I arrived in Bangkok in the middle of the night, so my impressions of the city as the taxi took me into town were a bit muted by the darkness. Yes there were some lights, but not that many. And I was on a highway most of the way. As I approached downtown, most of the big buildings had turned off their lights (I mean, it was almost 2AM), but I could still their darkened shapes across the horizon. The contrast with Phnom Penh could not have been more severe. The flight was fine and after a small delay with my visa, I headed into town. So the airport is not big and the parking lots was basically packed dirt. Do you want to know why so many people here have surgical masks on? Well it's the dry season here, so the dust is just insane. Add in all of the exhaust fumes, and you'd want a surgical mask as well. Which is why taxis are better than Tuk-Tuks here. Leaving the airport, the main road was like strip mall hell. Even as we approached the city, the buildings for the most part were low rise buildings (2-4 floors), and few mid rise buildings (5-10 floors), and very, very few high rise buildings. Oh, and the traffic. Insane. I used to say that driving in Italy was like driving on the dark side. The driving here is just beyond belief. Cars, scooters, bike, motorcycles, busses, lorries, big trucks, you name it. All on the road with basically no stop lights or rules. It was like seeing a swarm in action. The interesting thing is that everyone just accepted that it was crazy and didn't get upset about it. In DC there would be road rage every 2 blocks. Here? People just give two short honks of their horn saying: "hey, please move over a bit, I'm trying to get by." It's all crazy, but it seems to work for them.
I made it to my hotel and was very pleased by my choice. I did a lot of research on my hotels and I had chosen wisely! While my hotel in Bangkok was a nice Marriott style hotel in a good location, The Plantation was like a tropical Kimpton! Walking off the street, there's a huge courtyard with a koi pond and statues and then when you get into the inner compound, there are lush trees to keep the resort cool. And an amazing pool! After settling in, I had lunch at the pool. I took a short nap and then I headed off to the Royal Palace and the Silver Pagoda which were just a short walk from my hotel. The compound included a number of cool building with Khmer roofs and ornate building. Interestingly enough a lot of the statues and decorations were destroyed by the Khmer Rouge so there are concrete replicas of many of the ornaments. Still pretty in a weird way. After walking around the Royal Palace compound, I went over the Silver Pagoda which is named after the 5000 silver tiles on the floor. It is also the home of the Emerald Buddha (another one!) though this one is made of green Bacharrat crystals. No photos allowed inside, so that's a bummer.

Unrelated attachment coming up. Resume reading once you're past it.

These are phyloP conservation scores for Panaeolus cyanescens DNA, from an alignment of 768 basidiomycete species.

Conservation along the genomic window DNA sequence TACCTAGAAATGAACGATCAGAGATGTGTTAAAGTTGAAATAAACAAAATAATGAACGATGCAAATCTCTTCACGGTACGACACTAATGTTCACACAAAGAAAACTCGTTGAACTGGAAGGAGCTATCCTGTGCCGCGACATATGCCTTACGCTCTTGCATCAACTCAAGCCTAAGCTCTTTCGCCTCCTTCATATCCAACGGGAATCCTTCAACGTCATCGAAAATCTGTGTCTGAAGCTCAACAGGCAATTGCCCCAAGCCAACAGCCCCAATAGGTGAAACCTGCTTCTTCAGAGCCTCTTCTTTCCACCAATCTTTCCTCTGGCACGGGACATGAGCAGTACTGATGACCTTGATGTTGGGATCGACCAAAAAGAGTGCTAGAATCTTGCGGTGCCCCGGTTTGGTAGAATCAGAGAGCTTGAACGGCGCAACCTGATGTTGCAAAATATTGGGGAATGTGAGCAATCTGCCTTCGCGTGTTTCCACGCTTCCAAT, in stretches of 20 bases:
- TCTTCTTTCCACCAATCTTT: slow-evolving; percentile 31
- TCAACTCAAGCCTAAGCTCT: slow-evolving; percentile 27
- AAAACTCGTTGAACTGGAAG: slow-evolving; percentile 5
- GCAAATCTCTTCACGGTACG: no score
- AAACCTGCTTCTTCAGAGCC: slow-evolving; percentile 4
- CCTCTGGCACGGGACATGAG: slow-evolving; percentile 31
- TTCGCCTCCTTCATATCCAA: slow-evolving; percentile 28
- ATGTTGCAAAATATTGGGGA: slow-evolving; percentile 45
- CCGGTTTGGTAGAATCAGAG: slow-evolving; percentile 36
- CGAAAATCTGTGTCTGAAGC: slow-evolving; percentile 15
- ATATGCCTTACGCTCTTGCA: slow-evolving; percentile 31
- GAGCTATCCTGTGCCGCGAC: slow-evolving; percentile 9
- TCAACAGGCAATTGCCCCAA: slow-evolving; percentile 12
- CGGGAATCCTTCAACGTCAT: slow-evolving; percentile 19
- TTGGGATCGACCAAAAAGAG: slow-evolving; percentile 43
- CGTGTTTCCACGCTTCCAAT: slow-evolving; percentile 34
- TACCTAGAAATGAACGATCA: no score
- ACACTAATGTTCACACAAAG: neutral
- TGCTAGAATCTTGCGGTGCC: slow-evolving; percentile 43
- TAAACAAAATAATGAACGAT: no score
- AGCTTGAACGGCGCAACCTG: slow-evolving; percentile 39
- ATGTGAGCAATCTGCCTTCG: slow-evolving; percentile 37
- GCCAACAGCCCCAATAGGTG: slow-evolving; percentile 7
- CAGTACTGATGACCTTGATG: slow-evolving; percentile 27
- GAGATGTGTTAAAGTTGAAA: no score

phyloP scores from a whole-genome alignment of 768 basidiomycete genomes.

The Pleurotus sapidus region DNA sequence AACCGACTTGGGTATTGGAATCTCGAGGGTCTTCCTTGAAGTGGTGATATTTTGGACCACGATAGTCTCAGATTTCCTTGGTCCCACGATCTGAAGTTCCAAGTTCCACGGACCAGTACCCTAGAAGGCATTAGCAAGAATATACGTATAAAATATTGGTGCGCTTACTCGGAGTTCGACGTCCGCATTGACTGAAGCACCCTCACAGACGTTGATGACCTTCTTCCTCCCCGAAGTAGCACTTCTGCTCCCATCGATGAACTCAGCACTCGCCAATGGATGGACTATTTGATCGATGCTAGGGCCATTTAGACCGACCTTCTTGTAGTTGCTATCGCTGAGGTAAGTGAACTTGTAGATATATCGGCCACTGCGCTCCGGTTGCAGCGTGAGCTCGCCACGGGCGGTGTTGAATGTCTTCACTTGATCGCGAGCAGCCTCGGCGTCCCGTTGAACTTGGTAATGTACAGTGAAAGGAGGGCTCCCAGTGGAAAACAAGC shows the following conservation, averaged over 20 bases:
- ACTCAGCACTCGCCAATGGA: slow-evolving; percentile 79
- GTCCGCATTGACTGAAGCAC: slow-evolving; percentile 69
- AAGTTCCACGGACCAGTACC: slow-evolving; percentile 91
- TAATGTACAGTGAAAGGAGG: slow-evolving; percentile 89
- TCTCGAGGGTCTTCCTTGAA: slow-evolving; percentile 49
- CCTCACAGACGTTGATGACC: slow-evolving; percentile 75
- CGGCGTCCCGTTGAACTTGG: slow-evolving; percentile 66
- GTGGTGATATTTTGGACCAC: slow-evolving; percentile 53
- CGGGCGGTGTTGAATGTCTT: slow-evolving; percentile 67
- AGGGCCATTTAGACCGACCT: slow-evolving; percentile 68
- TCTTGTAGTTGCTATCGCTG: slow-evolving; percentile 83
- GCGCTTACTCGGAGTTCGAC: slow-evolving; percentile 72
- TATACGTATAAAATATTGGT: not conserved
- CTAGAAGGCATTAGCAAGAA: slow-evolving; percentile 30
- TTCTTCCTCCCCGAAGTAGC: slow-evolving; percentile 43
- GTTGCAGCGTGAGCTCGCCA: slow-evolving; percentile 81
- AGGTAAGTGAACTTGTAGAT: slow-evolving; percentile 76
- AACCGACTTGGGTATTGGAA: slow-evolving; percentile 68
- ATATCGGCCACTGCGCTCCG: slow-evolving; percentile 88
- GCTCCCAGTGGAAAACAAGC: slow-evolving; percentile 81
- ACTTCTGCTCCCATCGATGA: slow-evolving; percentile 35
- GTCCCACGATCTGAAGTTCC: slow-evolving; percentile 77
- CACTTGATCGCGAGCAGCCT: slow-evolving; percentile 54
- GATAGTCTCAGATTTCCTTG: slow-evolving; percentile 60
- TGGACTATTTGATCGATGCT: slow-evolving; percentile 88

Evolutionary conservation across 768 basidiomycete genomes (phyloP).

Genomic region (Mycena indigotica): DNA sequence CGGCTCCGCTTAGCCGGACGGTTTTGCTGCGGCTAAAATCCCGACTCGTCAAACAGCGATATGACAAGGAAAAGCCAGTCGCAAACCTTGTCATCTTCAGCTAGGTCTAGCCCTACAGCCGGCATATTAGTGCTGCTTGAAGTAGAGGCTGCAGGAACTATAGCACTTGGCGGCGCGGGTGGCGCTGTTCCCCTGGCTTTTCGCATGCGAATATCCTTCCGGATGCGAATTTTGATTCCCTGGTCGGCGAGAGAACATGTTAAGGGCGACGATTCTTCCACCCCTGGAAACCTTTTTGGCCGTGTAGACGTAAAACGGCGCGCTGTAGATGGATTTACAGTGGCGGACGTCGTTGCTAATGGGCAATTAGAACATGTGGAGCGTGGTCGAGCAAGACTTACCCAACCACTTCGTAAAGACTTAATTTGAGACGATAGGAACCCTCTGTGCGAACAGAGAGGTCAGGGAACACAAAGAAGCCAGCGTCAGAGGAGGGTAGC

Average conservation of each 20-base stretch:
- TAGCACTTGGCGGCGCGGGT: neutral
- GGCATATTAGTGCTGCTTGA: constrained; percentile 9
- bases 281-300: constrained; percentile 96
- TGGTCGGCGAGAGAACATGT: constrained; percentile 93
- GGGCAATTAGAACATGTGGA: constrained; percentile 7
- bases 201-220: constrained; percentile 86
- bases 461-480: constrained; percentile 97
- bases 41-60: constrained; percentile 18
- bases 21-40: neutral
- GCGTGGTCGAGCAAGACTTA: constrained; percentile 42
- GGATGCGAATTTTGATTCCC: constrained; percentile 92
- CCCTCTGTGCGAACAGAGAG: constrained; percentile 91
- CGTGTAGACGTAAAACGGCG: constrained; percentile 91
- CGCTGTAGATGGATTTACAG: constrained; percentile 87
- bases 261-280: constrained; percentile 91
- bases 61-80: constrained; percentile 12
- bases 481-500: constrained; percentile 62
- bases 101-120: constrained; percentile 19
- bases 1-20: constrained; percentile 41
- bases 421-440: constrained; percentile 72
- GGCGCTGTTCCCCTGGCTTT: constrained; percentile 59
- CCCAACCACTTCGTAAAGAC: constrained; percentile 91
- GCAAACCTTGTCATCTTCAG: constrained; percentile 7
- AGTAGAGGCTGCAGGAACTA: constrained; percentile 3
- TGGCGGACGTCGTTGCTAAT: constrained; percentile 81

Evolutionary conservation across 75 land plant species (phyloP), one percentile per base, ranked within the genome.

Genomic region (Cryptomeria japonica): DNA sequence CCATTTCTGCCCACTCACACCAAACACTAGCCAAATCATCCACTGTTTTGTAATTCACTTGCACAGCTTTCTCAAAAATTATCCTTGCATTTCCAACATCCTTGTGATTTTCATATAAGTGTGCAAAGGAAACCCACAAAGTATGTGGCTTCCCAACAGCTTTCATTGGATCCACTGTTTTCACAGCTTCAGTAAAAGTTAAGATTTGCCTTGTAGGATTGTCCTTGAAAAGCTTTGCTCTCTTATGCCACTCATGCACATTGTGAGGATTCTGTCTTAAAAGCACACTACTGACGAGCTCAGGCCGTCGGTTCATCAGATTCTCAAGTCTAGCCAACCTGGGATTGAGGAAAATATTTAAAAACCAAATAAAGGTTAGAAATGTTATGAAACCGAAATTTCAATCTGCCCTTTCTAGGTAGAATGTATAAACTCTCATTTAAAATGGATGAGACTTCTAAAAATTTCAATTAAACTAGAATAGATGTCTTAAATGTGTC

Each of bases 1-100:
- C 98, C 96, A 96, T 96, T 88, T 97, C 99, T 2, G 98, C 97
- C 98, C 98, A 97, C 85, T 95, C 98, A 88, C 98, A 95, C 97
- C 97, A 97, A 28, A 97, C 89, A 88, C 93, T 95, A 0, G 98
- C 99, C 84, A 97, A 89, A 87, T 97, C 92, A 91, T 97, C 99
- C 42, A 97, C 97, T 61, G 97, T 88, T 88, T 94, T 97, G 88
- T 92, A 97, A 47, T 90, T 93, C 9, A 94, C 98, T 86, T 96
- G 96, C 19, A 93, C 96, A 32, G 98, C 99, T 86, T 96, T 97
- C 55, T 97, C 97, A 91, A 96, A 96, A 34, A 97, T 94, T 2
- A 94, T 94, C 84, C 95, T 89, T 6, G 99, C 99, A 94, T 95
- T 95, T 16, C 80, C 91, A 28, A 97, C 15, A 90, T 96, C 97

After the Royal Palace, I went to the National Museum which was nearby. Housed in a very pretty terracotta mansion, it is filled with Khmer sculpture including a lot of artifacts that have been moved from Angkor Wat to the capital for safekeeping. The mansion had a great courtyard and the sculptures were very interesting. Oh, I checked with "the google" for the skinny vs. fat Buddha. So the real Buddha is skinny. There's a Chinese folklore deity call Budai that is the fat one. So not the same thing after all.
I went back to the hotel for a shower (#AlwaysSweating!) and then headed to "Friends" for dinner. No, it's not named after the US sitcom "Friends". It's a nearby tapas style restaurant that help street children get started in the hospitality business. So that was kind of cool. And the food was good. Afterwards I went to the Foreign Correspondents Club (FCC) for a drink on their rooftop bar overlooking the Mekong River. And then it was time to crash.